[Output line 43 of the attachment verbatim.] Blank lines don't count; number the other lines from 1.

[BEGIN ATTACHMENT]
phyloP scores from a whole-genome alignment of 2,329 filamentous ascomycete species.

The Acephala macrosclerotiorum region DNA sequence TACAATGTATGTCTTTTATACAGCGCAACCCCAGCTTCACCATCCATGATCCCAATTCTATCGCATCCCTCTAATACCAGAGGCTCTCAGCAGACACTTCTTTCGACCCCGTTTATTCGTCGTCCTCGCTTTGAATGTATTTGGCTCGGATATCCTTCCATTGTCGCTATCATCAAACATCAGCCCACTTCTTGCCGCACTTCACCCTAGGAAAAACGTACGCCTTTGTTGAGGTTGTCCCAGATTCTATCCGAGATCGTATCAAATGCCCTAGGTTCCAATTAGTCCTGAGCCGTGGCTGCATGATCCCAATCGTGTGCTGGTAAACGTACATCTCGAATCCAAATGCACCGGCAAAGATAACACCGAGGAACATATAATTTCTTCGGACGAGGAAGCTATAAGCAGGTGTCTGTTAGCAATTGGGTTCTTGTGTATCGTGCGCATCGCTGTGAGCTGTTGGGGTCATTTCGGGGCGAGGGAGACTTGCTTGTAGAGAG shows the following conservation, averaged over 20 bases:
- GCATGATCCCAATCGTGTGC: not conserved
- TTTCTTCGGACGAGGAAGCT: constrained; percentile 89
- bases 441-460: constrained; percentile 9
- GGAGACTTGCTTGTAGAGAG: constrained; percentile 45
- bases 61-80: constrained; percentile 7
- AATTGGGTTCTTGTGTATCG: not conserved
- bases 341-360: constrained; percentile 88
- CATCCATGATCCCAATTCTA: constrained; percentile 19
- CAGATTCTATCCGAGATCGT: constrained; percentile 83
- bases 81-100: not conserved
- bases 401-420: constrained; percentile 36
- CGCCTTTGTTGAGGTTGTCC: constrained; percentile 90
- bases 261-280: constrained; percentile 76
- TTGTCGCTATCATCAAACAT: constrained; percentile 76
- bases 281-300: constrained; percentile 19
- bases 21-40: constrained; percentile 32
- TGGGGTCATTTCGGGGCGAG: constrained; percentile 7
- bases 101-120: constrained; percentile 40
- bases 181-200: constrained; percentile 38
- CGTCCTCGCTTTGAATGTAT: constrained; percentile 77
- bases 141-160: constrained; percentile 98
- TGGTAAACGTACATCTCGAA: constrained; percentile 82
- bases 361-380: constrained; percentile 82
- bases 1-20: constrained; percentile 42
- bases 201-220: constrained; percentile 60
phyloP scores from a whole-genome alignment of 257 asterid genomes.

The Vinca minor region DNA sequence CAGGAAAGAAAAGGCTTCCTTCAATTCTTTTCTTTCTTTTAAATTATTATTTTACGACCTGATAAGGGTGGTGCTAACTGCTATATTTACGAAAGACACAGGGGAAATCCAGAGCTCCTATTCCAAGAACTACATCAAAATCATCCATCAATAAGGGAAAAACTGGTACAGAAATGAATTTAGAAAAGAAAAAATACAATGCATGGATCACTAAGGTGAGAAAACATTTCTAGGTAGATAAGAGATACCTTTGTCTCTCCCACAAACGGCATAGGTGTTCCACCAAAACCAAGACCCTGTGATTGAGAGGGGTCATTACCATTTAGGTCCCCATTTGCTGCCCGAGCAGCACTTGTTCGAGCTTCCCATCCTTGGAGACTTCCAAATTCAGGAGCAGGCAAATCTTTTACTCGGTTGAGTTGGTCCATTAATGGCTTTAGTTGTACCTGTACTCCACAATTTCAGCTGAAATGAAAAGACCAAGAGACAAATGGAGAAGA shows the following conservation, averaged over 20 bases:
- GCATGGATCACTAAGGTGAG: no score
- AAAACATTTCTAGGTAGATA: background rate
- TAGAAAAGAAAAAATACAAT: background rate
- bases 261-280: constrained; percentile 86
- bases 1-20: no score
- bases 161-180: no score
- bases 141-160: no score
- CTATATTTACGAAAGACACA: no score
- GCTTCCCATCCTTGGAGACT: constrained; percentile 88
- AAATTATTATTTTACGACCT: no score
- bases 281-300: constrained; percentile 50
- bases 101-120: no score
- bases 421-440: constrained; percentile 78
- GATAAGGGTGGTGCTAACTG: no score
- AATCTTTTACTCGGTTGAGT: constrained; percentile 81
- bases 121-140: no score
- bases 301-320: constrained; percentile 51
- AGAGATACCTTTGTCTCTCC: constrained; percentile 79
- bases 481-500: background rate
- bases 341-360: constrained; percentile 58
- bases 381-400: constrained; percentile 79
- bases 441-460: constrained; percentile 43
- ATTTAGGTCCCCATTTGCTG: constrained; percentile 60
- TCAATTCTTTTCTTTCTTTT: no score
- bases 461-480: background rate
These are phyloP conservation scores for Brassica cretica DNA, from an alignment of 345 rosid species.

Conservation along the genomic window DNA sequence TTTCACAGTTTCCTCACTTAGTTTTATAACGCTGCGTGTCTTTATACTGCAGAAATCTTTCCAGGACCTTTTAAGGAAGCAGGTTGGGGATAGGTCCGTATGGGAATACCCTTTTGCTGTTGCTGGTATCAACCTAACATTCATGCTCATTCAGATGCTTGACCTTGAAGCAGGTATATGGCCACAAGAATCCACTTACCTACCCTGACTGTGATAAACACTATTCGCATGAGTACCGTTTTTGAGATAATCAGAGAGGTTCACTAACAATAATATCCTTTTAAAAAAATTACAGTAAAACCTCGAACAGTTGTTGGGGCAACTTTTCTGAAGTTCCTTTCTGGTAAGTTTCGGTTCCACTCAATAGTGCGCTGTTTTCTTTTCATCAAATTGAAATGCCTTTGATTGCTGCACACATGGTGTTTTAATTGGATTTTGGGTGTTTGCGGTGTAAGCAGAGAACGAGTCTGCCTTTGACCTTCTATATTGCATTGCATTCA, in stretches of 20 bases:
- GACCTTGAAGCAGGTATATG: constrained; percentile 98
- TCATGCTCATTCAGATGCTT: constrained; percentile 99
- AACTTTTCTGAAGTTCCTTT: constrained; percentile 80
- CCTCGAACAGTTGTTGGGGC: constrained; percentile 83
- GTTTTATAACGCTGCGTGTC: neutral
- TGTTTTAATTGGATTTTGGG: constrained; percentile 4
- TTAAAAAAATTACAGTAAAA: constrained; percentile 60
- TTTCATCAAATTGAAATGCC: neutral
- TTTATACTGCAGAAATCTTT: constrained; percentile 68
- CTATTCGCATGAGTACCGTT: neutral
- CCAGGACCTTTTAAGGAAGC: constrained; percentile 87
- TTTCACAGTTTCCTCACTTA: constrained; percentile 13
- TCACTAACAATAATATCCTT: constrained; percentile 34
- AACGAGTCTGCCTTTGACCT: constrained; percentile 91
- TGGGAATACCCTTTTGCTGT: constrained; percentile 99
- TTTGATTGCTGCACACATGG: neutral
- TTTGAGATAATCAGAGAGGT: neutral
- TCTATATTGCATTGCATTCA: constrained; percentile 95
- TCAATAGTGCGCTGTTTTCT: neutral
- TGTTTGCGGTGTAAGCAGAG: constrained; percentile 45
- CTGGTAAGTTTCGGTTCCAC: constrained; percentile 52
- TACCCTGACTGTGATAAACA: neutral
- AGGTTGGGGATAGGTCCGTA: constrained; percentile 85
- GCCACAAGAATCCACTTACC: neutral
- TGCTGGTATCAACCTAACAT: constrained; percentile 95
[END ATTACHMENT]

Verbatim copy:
- GATAAGGGTGGTGCTAACTG: no score